Immortal Memories

Clement K. Shorter
Immortal Memories, by Clement

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Title: Immortal Memories
Author: Clement Shorter

Release Date: June 19, 2007 [eBook #21869]
Language: English
Character set encoding: ISO-646-US (US-ASCII)

Transcribed from the 1907 Hodder and Stoughton edition by David
Price, email [email protected]

Butler and Tanner, The Selwood Printing Works, Frome, and London.

The following addresses were delivered at the request of various
literary societies and commemorative committees. They amused me to
write, and they apparently interested the audiences for which they were
primarily intended. Perhaps they do not bear an appearance in print.
But they are not for my brother-journalists to read nor for the judicious
men of letters. I prefer to think that they are intended solely for those
whom Hazlitt styled "sensible people." Hazlitt said that "the most
sensible people to be met with in society are men of business and of the
world." I am hoping that these will buy my book and that some of them
will like it.
It is recorded by Sir Henry Taylor of Samuel Rogers that when he
wrote that very indifferent poem, Italy, he said, "I will make people buy.
Turner shall illustrate my verse." It is of no importance that the
biographer of Rogers tells us that the poet first made the artist known to
the world by these illustrations. Taylor's story is a good one, and the
moral worth taking to heart. The late Lord Acton, most learned and
most accomplished of men, wrote out a list of the hundred best books
as he considered them to be. They were printed in a popular magazine.
They naturally excited much interest. I have rescued them from the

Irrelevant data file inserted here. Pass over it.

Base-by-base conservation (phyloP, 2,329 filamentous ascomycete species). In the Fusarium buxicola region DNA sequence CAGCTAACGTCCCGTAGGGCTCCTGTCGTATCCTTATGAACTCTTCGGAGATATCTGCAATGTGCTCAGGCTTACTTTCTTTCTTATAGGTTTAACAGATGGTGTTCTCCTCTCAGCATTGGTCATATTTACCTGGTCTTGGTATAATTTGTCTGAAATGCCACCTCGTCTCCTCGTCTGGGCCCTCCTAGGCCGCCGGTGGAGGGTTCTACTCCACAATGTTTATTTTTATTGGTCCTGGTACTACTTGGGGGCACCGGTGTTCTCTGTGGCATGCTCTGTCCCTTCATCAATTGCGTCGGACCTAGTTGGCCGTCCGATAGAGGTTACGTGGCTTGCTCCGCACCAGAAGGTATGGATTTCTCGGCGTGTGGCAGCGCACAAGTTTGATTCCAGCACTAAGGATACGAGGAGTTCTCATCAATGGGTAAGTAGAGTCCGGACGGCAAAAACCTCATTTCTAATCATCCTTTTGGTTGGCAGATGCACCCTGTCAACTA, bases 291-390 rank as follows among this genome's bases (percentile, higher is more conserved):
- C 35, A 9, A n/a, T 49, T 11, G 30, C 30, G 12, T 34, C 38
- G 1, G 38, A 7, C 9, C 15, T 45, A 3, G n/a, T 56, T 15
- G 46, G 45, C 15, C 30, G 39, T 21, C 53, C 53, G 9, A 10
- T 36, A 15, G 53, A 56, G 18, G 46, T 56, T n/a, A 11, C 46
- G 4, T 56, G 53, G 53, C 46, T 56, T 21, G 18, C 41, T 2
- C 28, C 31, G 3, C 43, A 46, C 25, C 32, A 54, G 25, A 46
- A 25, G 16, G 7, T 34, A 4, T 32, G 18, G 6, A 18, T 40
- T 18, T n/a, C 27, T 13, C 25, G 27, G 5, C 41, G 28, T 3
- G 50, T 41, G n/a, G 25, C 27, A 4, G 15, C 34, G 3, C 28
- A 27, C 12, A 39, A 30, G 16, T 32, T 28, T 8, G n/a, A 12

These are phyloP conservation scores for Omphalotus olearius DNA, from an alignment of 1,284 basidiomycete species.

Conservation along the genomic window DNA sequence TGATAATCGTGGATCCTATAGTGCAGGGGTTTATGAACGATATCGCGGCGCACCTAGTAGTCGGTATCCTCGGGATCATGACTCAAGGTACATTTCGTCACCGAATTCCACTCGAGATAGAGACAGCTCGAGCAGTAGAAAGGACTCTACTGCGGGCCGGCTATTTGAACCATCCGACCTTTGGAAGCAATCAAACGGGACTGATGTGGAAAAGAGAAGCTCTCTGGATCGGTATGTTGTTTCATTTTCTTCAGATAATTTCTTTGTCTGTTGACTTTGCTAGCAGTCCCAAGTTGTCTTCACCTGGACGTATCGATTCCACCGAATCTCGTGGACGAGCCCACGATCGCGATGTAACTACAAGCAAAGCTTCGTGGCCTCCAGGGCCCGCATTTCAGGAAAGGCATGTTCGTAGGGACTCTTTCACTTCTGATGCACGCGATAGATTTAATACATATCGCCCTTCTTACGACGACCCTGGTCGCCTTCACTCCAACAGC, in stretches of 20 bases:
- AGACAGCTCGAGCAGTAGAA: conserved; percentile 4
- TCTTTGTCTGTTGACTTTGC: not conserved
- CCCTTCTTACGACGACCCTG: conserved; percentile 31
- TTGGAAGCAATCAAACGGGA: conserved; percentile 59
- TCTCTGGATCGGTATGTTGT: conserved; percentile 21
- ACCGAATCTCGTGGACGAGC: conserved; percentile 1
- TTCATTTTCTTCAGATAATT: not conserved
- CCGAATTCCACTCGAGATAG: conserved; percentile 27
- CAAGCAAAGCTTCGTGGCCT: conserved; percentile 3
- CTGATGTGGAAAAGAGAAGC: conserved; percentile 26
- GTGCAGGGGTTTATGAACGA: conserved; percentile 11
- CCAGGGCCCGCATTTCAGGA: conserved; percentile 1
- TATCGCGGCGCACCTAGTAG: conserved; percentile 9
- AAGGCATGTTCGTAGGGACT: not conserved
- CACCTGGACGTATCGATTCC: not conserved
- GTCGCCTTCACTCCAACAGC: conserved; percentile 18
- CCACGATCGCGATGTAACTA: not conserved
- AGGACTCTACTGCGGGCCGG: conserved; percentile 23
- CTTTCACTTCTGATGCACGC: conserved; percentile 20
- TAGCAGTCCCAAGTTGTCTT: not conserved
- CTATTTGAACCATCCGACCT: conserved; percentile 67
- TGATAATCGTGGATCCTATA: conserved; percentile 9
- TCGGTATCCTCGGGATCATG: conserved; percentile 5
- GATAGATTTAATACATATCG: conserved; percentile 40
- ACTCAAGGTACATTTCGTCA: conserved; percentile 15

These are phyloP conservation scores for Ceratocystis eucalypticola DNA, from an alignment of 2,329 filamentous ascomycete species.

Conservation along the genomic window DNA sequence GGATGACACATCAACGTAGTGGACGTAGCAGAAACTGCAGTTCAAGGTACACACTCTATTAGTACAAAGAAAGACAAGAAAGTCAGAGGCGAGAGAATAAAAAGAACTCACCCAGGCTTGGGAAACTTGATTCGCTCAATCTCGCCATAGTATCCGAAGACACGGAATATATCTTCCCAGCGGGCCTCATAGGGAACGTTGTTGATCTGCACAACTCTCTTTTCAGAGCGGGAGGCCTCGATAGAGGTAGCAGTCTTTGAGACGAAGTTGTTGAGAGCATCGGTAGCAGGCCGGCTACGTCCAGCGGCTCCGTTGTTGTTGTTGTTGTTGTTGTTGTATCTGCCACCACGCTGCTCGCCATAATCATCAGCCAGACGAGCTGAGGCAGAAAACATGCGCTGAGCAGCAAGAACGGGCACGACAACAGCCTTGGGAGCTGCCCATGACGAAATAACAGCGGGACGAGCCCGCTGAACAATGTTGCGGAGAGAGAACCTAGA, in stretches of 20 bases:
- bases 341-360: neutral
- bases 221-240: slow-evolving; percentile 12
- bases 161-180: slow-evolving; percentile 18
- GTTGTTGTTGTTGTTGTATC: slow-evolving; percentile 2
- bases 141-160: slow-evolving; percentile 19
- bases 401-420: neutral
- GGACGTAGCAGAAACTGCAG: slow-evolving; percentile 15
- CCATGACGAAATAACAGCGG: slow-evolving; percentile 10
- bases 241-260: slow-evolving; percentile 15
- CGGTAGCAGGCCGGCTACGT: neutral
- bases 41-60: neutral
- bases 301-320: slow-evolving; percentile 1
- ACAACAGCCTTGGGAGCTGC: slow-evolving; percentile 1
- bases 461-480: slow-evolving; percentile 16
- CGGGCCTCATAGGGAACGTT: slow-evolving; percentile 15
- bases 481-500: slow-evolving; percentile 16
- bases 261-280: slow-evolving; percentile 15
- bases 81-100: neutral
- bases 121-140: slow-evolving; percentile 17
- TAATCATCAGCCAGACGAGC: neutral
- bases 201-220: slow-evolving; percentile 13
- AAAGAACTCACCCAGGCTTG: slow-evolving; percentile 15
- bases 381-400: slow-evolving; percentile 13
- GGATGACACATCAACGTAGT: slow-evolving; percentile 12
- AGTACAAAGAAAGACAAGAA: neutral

pages of the Pall Mall Magazine. Those who will not buy my book for
its seven other essays may do so on account of Lord Acton's list of
books being here first preserved "between boards." I shall be equally
well pleased.


A toast proposed at the Johnson Birthday Celebration held at the Three
Crowns Inn, Lichfield, in September, 1906.
In rising to propose this toast I cannot ignore what must be in many of
your minds, the recollection that last year it was submitted by a very
dear friend of my own, who, alas! has now gone to his rest, I mean Dr.
Richard Garnett. {3} Many of you who heard him in this place will
recall, with kindly memories, that venerable scholar. I am one of those
who, in the interval have stood beside his open grave; and I know you
will permit me to testify here to the fact that rarely has such brilliant
scholarship been combined with so kindly a nature, and with so much
generosity to other workers in the literary field. One may sigh that it is
not possible to perpetuate for all time for the benefit of others the vast
mass of learning which such men as Dr. Garnett are able to accumulate.
One may lament even more that one is not able to present in some
concrete form, as an example to those who follow, his fine qualities of
heart and mind--his generous faculty for 'helping lame dogs over stiles.'
Dr. Garnett had not only a splendid erudition that specially qualified
him for proposing this toast, he had also what many of you may think
an equally exceptional qualification--he was a native of Lichfield; he
was born in this fine city. As a Londoner--like Boswell when charged
with the crime of being a Scotsman I may say that I cannot help it--I
suppose I should come to you with hesitating footsteps. Perhaps it was
rash of me to come at all, in spite of an invitation so kindly worded.
Yet how gladly does any lover, not only of Dr. Johnson, but of all good
literature, come to Lichfield. Four cathedral cities of our land stand
forth in my mind with a certain magnetic power to draw even the most
humble lover of books towards them--Oxford, Bath, Norwich,
Lichfield, these four and no others. Oxford we all love and revere as the

nourishing mother of so many famous men. Here we naturally recall Dr.
Johnson's love of it--his defence of it against all comers. The glamour
of Oxford and the memory of the great men who from age to age have
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